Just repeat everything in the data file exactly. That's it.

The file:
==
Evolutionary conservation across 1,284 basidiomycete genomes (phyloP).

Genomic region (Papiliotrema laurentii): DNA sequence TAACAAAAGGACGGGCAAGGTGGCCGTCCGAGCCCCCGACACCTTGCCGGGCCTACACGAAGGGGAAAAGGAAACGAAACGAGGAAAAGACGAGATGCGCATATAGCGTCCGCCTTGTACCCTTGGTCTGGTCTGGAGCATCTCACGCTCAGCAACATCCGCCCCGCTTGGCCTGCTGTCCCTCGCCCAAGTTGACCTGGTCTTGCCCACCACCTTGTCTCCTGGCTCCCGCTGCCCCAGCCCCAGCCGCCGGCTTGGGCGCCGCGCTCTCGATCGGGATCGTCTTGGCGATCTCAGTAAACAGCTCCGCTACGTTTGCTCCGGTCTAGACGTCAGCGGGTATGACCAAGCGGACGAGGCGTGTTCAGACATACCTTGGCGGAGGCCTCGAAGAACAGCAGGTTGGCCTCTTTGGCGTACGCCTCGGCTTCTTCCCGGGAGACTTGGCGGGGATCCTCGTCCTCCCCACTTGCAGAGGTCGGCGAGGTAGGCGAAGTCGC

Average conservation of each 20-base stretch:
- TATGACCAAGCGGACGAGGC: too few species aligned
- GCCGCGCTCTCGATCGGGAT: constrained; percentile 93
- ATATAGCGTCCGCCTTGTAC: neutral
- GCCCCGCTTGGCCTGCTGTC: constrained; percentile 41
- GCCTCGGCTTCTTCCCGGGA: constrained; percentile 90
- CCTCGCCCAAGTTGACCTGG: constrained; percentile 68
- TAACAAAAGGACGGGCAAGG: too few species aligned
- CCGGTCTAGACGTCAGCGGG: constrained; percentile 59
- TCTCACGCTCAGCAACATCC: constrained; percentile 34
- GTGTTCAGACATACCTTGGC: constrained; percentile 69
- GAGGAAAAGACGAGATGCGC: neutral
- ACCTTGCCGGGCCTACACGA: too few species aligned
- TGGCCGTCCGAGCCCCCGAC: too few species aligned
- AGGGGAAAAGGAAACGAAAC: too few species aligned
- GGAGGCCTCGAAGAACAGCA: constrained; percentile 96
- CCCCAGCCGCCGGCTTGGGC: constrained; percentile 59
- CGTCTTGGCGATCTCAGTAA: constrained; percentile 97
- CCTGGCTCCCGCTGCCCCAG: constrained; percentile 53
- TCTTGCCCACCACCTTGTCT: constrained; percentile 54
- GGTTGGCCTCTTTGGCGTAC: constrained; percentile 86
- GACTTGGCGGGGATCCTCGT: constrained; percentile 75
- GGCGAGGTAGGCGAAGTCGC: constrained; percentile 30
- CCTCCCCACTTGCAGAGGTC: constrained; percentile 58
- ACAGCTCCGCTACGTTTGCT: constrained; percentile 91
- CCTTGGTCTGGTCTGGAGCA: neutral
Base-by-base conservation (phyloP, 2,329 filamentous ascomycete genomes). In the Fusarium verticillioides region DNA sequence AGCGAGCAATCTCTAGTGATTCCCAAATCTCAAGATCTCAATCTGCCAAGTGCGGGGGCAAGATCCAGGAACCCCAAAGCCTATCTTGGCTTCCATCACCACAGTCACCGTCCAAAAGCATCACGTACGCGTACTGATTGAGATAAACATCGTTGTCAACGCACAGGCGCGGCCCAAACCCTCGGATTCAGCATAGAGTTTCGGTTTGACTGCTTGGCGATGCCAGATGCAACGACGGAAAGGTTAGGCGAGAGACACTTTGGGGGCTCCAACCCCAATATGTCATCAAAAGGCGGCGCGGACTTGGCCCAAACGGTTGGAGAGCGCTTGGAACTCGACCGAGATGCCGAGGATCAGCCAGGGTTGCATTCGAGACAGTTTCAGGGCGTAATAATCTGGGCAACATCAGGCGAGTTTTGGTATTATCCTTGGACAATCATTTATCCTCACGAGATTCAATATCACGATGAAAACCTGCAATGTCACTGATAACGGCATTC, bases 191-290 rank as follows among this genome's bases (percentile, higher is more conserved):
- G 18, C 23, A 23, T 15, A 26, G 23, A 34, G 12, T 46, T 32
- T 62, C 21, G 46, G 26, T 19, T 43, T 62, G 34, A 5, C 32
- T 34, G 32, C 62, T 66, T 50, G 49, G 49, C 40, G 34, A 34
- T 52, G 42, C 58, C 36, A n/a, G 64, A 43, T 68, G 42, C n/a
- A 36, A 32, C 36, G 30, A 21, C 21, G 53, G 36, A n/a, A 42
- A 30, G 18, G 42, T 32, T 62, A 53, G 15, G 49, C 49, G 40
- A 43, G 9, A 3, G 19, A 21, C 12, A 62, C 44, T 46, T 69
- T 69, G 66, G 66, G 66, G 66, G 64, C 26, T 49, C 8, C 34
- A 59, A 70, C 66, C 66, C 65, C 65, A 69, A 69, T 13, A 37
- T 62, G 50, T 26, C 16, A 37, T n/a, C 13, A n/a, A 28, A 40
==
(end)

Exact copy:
Evolutionary conservation across 1,284 basidiomycete genomes (phyloP).

Genomic region (Papiliotrema laurentii): DNA sequence TAACAAAAGGACGGGCAAGGTGGCCGTCCGAGCCCCCGACACCTTGCCGGGCCTACACGAAGGGGAAAAGGAAACGAAACGAGGAAAAGACGAGATGCGCATATAGCGTCCGCCTTGTACCCTTGGTCTGGTCTGGAGCATCTCACGCTCAGCAACATCCGCCCCGCTTGGCCTGCTGTCCCTCGCCCAAGTTGACCTGGTCTTGCCCACCACCTTGTCTCCTGGCTCCCGCTGCCCCAGCCCCAGCCGCCGGCTTGGGCGCCGCGCTCTCGATCGGGATCGTCTTGGCGATCTCAGTAAACAGCTCCGCTACGTTTGCTCCGGTCTAGACGTCAGCGGGTATGACCAAGCGGACGAGGCGTGTTCAGACATACCTTGGCGGAGGCCTCGAAGAACAGCAGGTTGGCCTCTTTGGCGTACGCCTCGGCTTCTTCCCGGGAGACTTGGCGGGGATCCTCGTCCTCCCCACTTGCAGAGGTCGGCGAGGTAGGCGAAGTCGC

Average conservation of each 20-base stretch:
- TATGACCAAGCGGACGAGGC: too few species aligned
- GCCGCGCTCTCGATCGGGAT: constrained; percentile 93
- ATATAGCGTCCGCCTTGTAC: neutral
- GCCCCGCTTGGCCTGCTGTC: constrained; percentile 41
- GCCTCGGCTTCTTCCCGGGA: constrained; percentile 90
- CCTCGCCCAAGTTGACCTGG: constrained; percentile 68
- TAACAAAAGGACGGGCAAGG: too few species aligned
- CCGGTCTAGACGTCAGCGGG: constrained; percentile 59
- TCTCACGCTCAGCAACATCC: constrained; percentile 34
- GTGTTCAGACATACCTTGGC: constrained; percentile 69
- GAGGAAAAGACGAGATGCGC: neutral
- ACCTTGCCGGGCCTACACGA: too few species aligned
- TGGCCGTCCGAGCCCCCGAC: too few species aligned
- AGGGGAAAAGGAAACGAAAC: too few species aligned
- GGAGGCCTCGAAGAACAGCA: constrained; percentile 96
- CCCCAGCCGCCGGCTTGGGC: constrained; percentile 59
- CGTCTTGGCGATCTCAGTAA: constrained; percentile 97
- CCTGGCTCCCGCTGCCCCAG: constrained; percentile 53
- TCTTGCCCACCACCTTGTCT: constrained; percentile 54
- GGTTGGCCTCTTTGGCGTAC: constrained; percentile 86
- GACTTGGCGGGGATCCTCGT: constrained; percentile 75
- GGCGAGGTAGGCGAAGTCGC: constrained; percentile 30
- CCTCCCCACTTGCAGAGGTC: constrained; percentile 58
- ACAGCTCCGCTACGTTTGCT: constrained; percentile 91
- CCTTGGTCTGGTCTGGAGCA: neutral
Base-by-base conservation (phyloP, 2,329 filamentous ascomycete genomes). In the Fusarium verticillioides region DNA sequence AGCGAGCAATCTCTAGTGATTCCCAAATCTCAAGATCTCAATCTGCCAAGTGCGGGGGCAAGATCCAGGAACCCCAAAGCCTATCTTGGCTTCCATCACCACAGTCACCGTCCAAAAGCATCACGTACGCGTACTGATTGAGATAAACATCGTTGTCAACGCACAGGCGCGGCCCAAACCCTCGGATTCAGCATAGAGTTTCGGTTTGACTGCTTGGCGATGCCAGATGCAACGACGGAAAGGTTAGGCGAGAGACACTTTGGGGGCTCCAACCCCAATATGTCATCAAAAGGCGGCGCGGACTTGGCCCAAACGGTTGGAGAGCGCTTGGAACTCGACCGAGATGCCGAGGATCAGCCAGGGTTGCATTCGAGACAGTTTCAGGGCGTAATAATCTGGGCAACATCAGGCGAGTTTTGGTATTATCCTTGGACAATCATTTATCCTCACGAGATTCAATATCACGATGAAAACCTGCAATGTCACTGATAACGGCATTC, bases 191-290 rank as follows among this genome's bases (percentile, higher is more conserved):
- G 18, C 23, A 23, T 15, A 26, G 23, A 34, G 12, T 46, T 32
- T 62, C 21, G 46, G 26, T 19, T 43, T 62, G 34, A 5, C 32
- T 34, G 32, C 62, T 66, T 50, G 49, G 49, C 40, G 34, A 34
- T 52, G 42, C 58, C 36, A n/a, G 64, A 43, T 68, G 42, C n/a
- A 36, A 32, C 36, G 30, A 21, C 21, G 53, G 36, A n/a, A 42
- A 30, G 18, G 42, T 32, T 62, A 53, G 15, G 49, C 49, G 40
- A 43, G 9, A 3, G 19, A 21, C 12, A 62, C 44, T 46, T 69
- T 69, G 66, G 66, G 66, G 66, G 64, C 26, T 49, C 8, C 34
- A 59, A 70, C 66, C 66, C 65, C 65, A 69, A 69, T 13, A 37
- T 62, G 50, T 26, C 16, A 37, T n/a, C 13, A n/a, A 28, A 40